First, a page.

Tuesday, June 28, 2011

Reach For the Top?


 In Macleans recent survey of Canadian Prime Ministers, Stephen Harper occupies the middle ground. He is rated 11th out of 22. Wilfred Laurier comes in first; hapless Kim Campbell occupies the last spot. The top four prime ministers -- Laurier, MacDonald, King and Pearson carefully cultivated the political middle. So it's perhaps not surprising that Harper -- a man whose political raison d'etre has been to eliminate the political middle -- should only be rated average.

However, Lawrence Martin -- in today's Globe and Mail  -- claims that Harper has a shot at the top.The recent debate on back to work legislation for Canada Post showcased the country's extremes, Martin  writes:


But our harsher political divide is in no way reflected by a polarization in the country itself. As Canada approaches its 144th birthday, rarely have the bonds of unity been so strong. With the success of the Conservatives, western alienation, which spanned four decades as one Quebec prime minister after another led the country, has all but disappeared. For a longer time, the threat of Quebec secession was in the air. But, astonishingly, the near vanquishing of the Bloc Québécois has been followed by another stunner – the unravelling of a Parti Québécois that appeared ready to take power in the next provincial election.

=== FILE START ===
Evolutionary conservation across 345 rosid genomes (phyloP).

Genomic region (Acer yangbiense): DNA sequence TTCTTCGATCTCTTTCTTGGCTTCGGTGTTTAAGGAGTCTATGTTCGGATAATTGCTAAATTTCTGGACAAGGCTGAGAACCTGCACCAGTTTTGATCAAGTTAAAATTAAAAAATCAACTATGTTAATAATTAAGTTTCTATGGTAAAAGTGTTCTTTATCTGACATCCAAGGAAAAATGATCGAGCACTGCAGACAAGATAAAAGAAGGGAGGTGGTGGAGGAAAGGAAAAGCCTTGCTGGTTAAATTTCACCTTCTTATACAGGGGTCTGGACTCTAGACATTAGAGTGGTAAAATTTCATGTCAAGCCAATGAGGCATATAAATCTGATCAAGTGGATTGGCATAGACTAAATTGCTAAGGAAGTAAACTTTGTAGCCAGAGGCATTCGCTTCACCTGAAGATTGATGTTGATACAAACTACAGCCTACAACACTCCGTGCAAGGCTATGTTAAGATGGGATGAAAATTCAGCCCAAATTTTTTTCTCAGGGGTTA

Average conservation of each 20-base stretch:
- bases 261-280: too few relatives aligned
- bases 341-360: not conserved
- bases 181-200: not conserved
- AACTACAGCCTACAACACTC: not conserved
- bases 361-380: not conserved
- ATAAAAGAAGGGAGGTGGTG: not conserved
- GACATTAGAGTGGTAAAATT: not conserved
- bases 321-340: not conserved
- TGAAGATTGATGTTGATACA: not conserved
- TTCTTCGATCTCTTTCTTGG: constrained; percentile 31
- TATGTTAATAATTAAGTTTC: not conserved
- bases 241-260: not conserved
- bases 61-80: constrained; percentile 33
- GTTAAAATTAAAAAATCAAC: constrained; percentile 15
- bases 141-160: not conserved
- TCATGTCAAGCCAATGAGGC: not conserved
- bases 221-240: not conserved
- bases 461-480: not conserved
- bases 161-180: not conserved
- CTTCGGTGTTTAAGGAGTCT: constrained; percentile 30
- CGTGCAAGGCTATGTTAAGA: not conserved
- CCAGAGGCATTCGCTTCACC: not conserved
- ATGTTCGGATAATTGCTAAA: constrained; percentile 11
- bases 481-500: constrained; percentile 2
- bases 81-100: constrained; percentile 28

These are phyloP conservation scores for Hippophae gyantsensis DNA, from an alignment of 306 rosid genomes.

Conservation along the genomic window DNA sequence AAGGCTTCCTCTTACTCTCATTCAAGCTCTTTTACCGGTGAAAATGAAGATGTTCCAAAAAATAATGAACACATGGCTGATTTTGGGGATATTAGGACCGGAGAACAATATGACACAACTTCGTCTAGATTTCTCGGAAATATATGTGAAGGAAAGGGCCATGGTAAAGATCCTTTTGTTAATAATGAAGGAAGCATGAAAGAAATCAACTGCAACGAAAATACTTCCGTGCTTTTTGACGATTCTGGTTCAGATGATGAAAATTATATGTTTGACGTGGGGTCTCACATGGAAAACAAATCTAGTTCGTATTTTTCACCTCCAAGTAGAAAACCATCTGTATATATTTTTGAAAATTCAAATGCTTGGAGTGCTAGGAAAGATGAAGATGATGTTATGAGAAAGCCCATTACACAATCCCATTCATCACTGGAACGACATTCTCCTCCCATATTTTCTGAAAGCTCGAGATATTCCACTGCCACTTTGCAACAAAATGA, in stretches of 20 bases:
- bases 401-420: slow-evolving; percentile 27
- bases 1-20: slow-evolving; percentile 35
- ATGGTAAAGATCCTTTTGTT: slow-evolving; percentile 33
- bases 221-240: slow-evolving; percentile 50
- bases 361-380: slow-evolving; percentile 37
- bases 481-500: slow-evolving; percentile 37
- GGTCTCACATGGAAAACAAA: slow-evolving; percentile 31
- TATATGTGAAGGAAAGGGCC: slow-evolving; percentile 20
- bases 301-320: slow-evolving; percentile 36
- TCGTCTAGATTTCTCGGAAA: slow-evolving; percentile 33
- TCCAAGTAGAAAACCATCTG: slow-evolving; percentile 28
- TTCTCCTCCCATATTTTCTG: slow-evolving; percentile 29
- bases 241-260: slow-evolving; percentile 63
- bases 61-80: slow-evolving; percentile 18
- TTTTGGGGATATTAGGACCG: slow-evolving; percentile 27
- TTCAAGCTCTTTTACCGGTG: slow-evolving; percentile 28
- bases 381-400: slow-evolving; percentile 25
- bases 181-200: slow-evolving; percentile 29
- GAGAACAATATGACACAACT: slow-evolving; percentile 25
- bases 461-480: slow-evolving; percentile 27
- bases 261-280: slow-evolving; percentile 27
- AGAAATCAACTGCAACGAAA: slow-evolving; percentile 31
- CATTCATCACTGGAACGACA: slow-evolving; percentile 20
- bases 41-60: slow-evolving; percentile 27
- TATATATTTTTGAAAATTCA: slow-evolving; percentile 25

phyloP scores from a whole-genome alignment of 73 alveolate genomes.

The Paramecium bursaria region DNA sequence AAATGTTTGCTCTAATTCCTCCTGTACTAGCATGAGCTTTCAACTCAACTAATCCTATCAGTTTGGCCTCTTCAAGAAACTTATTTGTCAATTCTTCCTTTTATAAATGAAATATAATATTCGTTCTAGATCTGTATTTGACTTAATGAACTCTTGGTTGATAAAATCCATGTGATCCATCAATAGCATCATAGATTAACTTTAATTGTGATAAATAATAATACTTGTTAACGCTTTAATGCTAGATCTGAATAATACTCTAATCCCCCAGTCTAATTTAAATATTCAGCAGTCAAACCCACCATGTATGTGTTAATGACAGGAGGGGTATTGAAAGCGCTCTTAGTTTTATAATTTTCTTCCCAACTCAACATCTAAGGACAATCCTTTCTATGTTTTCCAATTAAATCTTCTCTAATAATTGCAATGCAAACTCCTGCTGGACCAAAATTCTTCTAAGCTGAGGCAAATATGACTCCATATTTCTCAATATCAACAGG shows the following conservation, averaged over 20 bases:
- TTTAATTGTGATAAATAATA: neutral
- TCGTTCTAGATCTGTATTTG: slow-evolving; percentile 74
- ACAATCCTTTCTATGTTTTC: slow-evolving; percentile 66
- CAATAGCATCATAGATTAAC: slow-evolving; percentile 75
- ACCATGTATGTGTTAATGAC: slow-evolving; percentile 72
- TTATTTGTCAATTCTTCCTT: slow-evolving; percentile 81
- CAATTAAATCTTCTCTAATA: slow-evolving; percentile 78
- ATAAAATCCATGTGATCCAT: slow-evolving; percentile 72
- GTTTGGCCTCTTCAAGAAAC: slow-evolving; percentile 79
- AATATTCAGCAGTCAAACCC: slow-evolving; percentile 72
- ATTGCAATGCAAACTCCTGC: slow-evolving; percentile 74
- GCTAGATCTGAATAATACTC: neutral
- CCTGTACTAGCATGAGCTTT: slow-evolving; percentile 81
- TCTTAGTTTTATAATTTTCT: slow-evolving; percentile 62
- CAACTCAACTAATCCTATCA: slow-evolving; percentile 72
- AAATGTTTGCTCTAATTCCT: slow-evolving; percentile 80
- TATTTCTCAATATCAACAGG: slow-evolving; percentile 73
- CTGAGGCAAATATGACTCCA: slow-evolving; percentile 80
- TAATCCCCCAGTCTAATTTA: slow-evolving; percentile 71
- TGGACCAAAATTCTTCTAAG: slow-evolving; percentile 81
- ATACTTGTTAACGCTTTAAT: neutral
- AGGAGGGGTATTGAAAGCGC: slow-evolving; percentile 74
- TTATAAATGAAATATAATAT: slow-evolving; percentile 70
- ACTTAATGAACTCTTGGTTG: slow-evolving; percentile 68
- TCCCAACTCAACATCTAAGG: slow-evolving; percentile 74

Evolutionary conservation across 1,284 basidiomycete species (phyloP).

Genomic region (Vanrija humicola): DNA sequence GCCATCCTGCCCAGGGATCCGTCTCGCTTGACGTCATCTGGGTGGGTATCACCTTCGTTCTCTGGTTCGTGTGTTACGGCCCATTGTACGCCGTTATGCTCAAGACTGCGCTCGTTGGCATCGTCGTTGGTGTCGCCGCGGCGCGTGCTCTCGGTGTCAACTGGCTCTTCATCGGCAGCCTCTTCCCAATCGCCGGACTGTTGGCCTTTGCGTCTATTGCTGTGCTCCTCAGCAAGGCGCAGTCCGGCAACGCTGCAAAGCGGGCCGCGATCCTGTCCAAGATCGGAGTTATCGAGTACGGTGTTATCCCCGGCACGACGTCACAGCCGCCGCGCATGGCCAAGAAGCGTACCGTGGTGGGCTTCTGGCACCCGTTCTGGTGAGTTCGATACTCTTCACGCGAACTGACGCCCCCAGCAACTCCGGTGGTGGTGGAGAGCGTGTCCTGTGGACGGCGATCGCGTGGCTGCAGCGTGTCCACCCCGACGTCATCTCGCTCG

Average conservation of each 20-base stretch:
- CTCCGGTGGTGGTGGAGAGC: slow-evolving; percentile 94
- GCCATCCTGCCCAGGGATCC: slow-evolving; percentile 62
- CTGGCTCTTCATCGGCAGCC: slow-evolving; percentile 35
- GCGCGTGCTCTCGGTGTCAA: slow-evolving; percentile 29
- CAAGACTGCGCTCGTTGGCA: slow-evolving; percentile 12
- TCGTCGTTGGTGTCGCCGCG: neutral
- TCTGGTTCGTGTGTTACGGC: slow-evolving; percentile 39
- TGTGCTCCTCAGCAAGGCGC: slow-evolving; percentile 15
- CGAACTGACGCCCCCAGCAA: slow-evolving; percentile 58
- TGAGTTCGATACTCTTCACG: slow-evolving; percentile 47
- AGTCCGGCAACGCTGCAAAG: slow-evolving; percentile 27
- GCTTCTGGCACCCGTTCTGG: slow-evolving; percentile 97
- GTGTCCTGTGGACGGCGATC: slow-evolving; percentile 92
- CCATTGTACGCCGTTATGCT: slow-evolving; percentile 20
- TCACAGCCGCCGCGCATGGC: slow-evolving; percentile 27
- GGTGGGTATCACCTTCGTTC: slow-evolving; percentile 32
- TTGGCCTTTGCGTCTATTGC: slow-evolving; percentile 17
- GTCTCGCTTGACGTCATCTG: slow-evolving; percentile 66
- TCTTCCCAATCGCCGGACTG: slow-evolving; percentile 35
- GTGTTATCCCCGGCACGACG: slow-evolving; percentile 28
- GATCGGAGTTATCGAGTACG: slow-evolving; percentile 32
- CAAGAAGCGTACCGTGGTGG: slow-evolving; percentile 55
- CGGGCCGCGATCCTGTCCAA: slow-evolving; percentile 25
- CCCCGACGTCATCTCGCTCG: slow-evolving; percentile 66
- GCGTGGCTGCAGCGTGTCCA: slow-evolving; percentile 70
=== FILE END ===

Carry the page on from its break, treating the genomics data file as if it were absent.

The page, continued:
That calm, says Martin, provides Harper with a golden opportunity. He may not be well loved,  but

politically, the glue of the old liberal middle is all but gone. With the new harsher mix of left and right, the noises will be louder. But rarely has the country been in better shape to cope and to move forward. The provinces and the regions are quiet. On the national unity front, it’s about as calm as Canada can be.

Martin is one of our best commentators. And, while it's true that the forces which have historically pulled Canadians apart are -- for the moment -- in stasis, my hunch is that there are more primal forces at work. George W. Bush once joked that his constituency was "the haves and the have-mores." Stephen Harper serves the same constituency.

As long as the have-nots accept their lot, Stephen Harper will ride above the roar. But if those who have been left behind in Harper's brave new world decide that they are mad as hell -- and if they take to the streets -- Kim Campbell may wind up looking better than Stephen Harper.

2 comments:

kirbycairo said...

It will be interesting to see what will happen with the CUPW court challenge to the Back to Work Legislation. If the SCC is consistent they will throw the legislation out because it clearly violates their earlier decision concerning The Hospitals Employees Union VS the Province of British Columbia. This would be a monumental loss for Harper and will make it clear he cannot win his war against human rights. This will, I think, effectively paralyse the Harper government in many ways because he wants his legacy to be bring Canada back to the 19th century and the only way to stop that now is through the courts. If justice prevails I have no doubt that Harper will be quickly judged as the worst PM much as Bush will eventually be seen as the worst president.

Owen Gray said...

Pamela Wallin's comment on Question period last Sunday was very interesting. Apparently she believes that winning an election gives the "Harper Government" the right to do what ever it wants -- regardless of the Constitution.

The government appears not to have factored the Supreme Court into its plans.

You're right, Kirby. Stephen Harper -- and those who think he has unleashed tectonic change in Canada -- may have to reevaluate the man.